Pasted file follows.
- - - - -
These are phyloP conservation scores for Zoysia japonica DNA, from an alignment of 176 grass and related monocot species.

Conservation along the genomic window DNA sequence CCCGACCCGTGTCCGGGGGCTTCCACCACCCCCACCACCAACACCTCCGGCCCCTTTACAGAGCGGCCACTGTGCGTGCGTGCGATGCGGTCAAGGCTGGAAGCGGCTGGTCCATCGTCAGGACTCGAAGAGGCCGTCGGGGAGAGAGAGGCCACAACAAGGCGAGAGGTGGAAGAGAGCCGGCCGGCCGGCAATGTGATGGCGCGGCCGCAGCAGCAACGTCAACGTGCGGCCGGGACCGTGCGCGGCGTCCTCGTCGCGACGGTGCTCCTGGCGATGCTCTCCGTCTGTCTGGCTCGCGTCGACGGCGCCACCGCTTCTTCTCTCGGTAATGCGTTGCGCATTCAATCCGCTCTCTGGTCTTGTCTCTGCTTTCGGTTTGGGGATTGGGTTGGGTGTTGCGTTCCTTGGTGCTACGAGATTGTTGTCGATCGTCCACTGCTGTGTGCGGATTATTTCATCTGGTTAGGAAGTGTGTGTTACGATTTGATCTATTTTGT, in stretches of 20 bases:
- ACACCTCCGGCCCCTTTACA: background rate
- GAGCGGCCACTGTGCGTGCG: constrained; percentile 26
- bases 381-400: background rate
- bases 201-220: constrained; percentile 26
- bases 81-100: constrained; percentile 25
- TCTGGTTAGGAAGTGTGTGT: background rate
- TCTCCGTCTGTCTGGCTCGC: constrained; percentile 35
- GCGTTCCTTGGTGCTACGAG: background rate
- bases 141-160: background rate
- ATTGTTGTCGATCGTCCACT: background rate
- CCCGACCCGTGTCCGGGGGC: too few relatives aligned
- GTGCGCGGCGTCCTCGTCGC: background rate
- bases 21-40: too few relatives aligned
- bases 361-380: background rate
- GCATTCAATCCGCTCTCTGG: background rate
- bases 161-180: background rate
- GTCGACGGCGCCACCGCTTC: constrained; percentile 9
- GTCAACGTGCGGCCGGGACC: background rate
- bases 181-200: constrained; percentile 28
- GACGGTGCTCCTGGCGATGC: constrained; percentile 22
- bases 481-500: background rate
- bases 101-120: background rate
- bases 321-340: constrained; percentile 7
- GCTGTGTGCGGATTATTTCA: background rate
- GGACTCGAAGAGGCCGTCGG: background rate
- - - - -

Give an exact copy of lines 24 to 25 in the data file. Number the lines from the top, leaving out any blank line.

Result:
- bases 101-120: background rate
- bases 321-340: constrained; percentile 7